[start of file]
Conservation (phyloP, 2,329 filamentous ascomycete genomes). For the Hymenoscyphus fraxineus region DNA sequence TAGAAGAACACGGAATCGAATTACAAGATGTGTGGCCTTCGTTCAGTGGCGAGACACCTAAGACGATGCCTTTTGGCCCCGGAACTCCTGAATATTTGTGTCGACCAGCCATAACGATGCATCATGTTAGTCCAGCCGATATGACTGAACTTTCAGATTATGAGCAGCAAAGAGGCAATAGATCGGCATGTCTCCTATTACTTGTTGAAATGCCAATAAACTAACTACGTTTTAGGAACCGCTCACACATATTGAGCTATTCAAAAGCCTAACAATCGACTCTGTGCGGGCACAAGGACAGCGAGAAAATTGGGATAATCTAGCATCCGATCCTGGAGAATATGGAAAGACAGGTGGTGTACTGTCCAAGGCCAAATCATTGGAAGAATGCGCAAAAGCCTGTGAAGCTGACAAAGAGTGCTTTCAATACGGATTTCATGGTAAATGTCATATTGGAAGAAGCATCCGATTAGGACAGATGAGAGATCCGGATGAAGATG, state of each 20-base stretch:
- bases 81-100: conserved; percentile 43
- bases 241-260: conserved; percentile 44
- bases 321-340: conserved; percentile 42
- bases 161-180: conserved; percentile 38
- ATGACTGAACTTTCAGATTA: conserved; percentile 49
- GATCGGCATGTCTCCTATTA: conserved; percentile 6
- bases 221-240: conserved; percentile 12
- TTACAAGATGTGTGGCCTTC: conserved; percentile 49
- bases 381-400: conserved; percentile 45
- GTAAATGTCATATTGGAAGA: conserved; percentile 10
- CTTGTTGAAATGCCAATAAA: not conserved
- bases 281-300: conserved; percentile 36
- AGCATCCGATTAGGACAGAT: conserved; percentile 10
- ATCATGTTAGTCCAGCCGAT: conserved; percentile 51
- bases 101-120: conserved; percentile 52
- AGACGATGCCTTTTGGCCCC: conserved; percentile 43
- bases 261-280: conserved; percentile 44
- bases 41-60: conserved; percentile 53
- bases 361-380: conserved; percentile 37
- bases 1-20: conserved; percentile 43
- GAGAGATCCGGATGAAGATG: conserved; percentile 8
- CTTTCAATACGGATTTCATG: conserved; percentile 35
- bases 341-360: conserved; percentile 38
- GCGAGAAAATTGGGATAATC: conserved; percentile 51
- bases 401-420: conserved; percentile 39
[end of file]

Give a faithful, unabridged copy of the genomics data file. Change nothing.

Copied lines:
Conservation (phyloP, 2,329 filamentous ascomycete genomes). For the Hymenoscyphus fraxineus region DNA sequence TAGAAGAACACGGAATCGAATTACAAGATGTGTGGCCTTCGTTCAGTGGCGAGACACCTAAGACGATGCCTTTTGGCCCCGGAACTCCTGAATATTTGTGTCGACCAGCCATAACGATGCATCATGTTAGTCCAGCCGATATGACTGAACTTTCAGATTATGAGCAGCAAAGAGGCAATAGATCGGCATGTCTCCTATTACTTGTTGAAATGCCAATAAACTAACTACGTTTTAGGAACCGCTCACACATATTGAGCTATTCAAAAGCCTAACAATCGACTCTGTGCGGGCACAAGGACAGCGAGAAAATTGGGATAATCTAGCATCCGATCCTGGAGAATATGGAAAGACAGGTGGTGTACTGTCCAAGGCCAAATCATTGGAAGAATGCGCAAAAGCCTGTGAAGCTGACAAAGAGTGCTTTCAATACGGATTTCATGGTAAATGTCATATTGGAAGAAGCATCCGATTAGGACAGATGAGAGATCCGGATGAAGATG, state of each 20-base stretch:
- bases 81-100: conserved; percentile 43
- bases 241-260: conserved; percentile 44
- bases 321-340: conserved; percentile 42
- bases 161-180: conserved; percentile 38
- ATGACTGAACTTTCAGATTA: conserved; percentile 49
- GATCGGCATGTCTCCTATTA: conserved; percentile 6
- bases 221-240: conserved; percentile 12
- TTACAAGATGTGTGGCCTTC: conserved; percentile 49
- bases 381-400: conserved; percentile 45
- GTAAATGTCATATTGGAAGA: conserved; percentile 10
- CTTGTTGAAATGCCAATAAA: not conserved
- bases 281-300: conserved; percentile 36
- AGCATCCGATTAGGACAGAT: conserved; percentile 10
- ATCATGTTAGTCCAGCCGAT: conserved; percentile 51
- bases 101-120: conserved; percentile 52
- AGACGATGCCTTTTGGCCCC: conserved; percentile 43
- bases 261-280: conserved; percentile 44
- bases 41-60: conserved; percentile 53
- bases 361-380: conserved; percentile 37
- bases 1-20: conserved; percentile 43
- GAGAGATCCGGATGAAGATG: conserved; percentile 8
- CTTTCAATACGGATTTCATG: conserved; percentile 35
- bases 341-360: conserved; percentile 38
- GCGAGAAAATTGGGATAATC: conserved; percentile 51
- bases 401-420: conserved; percentile 39